Cathy Miller at about.com offers some good advice for people dealing with the emotional toll of divorce:
- Develop a support system. Find those friends and family who will be there to see you through the times when you need a shoulder to cry on or someone to listen. A clergyman or professional counselor may be helpful, as you can talk openly and confidentially. After a divorce, your true friends won’t be hard to recognize, because they will be willing to help you adjust to the changes. Seek a divorce recovery group in your community, so that you can interact with others going through the same emotions.
- Seek professional help if needed. Some people get stuck in the pain of divorce, and may experience depression, whether mild or severe. In that case, it is imperative to seek professional help, through your family doctor or a licensed therapist. Don’t try to carry your burden alone.
- Lean on your faith. People who have a religious base may find this is the time they rely deeply on their faith. Even those who don’t consider themselves religious can lean on the faith in themselves that healing is taking place, and that they have the strength to pass through it.
- Let yourself feel your emotions. Now is not the time to try to hold in your feelings. Cry when you need to. Express your fears. Voice your anger. Holding in your emotions or trying to convince yourself you are fine when you aren’t is not healthy for you emotionally or physically.
- Journal. Many people find that journaling gives them a safe place to process their thoughts and feelings. Choose a journal and set a time of the day when you can write uninterrupted. This may be a time of discovery for you, of the deep seated feelings you didn’t even realize you had. The key to successful journaling is just to keep doing it. Find a safe place to keep your journal so you can have access to it but feel it is safe from others. After some time has passed, you can look back at how far you’ve come and all that you have accomplished.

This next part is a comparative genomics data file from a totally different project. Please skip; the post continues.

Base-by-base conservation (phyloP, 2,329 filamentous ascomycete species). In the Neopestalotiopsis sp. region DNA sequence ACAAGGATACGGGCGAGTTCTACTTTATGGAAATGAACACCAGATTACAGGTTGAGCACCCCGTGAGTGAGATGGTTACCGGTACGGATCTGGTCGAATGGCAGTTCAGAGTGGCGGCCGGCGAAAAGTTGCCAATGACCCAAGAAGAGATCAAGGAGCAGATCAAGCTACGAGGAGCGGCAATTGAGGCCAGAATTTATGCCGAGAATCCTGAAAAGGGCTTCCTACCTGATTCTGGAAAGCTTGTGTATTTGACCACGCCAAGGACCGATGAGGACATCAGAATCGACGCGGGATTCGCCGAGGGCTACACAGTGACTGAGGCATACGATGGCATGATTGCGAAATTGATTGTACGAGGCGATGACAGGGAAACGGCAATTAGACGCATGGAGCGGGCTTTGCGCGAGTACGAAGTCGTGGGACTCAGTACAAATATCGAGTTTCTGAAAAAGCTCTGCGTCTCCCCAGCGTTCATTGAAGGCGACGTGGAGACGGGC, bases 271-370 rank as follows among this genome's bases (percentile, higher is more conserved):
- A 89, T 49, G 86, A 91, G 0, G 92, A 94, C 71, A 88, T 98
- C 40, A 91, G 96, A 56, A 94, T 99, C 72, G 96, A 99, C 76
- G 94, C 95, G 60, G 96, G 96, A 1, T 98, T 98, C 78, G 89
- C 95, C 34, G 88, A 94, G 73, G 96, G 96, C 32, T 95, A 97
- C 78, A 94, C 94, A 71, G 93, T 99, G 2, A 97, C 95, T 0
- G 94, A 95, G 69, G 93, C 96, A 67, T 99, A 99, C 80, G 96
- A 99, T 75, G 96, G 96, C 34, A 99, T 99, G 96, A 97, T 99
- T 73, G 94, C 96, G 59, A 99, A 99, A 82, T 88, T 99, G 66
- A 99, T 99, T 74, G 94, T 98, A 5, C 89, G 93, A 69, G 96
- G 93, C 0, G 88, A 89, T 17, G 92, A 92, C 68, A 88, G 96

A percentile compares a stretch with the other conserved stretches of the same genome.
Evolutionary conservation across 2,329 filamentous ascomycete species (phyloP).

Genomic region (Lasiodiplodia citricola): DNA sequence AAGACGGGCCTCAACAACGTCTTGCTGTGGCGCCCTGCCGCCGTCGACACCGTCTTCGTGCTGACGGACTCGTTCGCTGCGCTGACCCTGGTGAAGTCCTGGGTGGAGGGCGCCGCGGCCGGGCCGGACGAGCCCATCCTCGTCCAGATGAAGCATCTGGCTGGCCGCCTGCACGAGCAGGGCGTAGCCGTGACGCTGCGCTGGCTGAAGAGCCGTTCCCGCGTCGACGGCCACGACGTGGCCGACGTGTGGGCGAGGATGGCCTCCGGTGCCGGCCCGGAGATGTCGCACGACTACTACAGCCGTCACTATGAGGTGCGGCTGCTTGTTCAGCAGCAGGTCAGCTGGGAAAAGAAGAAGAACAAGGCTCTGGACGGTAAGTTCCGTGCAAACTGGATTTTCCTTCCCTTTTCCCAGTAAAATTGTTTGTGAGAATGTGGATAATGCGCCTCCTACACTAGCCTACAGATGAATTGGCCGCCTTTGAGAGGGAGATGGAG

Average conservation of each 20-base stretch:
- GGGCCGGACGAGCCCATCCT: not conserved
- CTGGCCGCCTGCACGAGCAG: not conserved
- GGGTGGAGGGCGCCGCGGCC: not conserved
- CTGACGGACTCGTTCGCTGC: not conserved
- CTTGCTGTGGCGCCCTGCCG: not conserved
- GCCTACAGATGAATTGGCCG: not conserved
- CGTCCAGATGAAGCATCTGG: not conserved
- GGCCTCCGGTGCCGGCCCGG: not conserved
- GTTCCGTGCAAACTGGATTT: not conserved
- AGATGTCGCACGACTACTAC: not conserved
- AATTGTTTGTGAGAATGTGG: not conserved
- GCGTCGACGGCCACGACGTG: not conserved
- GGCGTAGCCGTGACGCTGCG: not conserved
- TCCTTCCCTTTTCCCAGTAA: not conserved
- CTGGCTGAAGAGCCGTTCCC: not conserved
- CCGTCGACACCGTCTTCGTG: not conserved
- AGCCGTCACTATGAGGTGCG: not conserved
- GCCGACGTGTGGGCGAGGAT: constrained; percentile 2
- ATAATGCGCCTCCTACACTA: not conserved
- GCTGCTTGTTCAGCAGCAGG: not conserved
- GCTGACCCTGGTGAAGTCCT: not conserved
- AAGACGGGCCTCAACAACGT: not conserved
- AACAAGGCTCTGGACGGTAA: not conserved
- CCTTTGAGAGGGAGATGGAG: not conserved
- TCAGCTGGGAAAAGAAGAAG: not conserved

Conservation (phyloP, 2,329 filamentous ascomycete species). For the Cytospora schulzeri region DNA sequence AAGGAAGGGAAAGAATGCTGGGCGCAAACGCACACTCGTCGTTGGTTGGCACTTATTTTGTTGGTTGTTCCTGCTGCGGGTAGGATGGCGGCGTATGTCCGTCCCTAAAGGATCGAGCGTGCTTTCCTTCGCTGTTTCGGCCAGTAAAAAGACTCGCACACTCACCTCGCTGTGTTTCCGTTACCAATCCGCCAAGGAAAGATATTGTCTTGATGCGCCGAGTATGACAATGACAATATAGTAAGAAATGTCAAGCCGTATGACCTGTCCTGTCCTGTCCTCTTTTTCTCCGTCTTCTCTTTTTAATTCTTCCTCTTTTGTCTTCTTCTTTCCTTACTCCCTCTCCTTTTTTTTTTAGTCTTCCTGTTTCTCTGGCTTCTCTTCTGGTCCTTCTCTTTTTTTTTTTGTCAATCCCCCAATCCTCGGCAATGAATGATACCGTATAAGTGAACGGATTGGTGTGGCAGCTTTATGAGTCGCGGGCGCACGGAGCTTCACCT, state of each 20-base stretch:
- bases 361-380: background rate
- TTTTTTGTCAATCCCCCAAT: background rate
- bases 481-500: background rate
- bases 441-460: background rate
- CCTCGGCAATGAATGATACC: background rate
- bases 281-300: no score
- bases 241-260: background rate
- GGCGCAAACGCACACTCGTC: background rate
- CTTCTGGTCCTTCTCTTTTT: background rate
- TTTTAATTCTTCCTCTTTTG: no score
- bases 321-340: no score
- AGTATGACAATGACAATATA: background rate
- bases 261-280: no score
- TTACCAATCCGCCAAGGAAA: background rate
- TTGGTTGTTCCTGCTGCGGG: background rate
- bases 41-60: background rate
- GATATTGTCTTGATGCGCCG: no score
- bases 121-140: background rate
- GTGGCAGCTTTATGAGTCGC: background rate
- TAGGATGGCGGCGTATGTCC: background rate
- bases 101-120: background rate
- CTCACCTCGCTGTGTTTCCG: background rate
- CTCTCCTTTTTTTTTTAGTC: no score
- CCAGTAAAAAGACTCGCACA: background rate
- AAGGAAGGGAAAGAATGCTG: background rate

- Don’t isolate. Accept the offers to go to lunch with your friends. Take a day and go out window shopping or sightseeing in your community, and ask someone along. Spend time with family and friends and don’t allow yourself to become isolated. Some time alone is good for everyone, but don’t overdo it.
- Be patient with yourself. For a while it may seem you take two steps forward and one back. Allow yourself the time it takes to heal the emotional wounds. Deal with them now so they don’t show up in your life in other ways later. Don’t expect the pain to go away too quickly, but allow yourself all the time you need. This is a very individual process, so don’t compare your progress with others.
SOURCE: My Colorado Divorce Lawyer Blog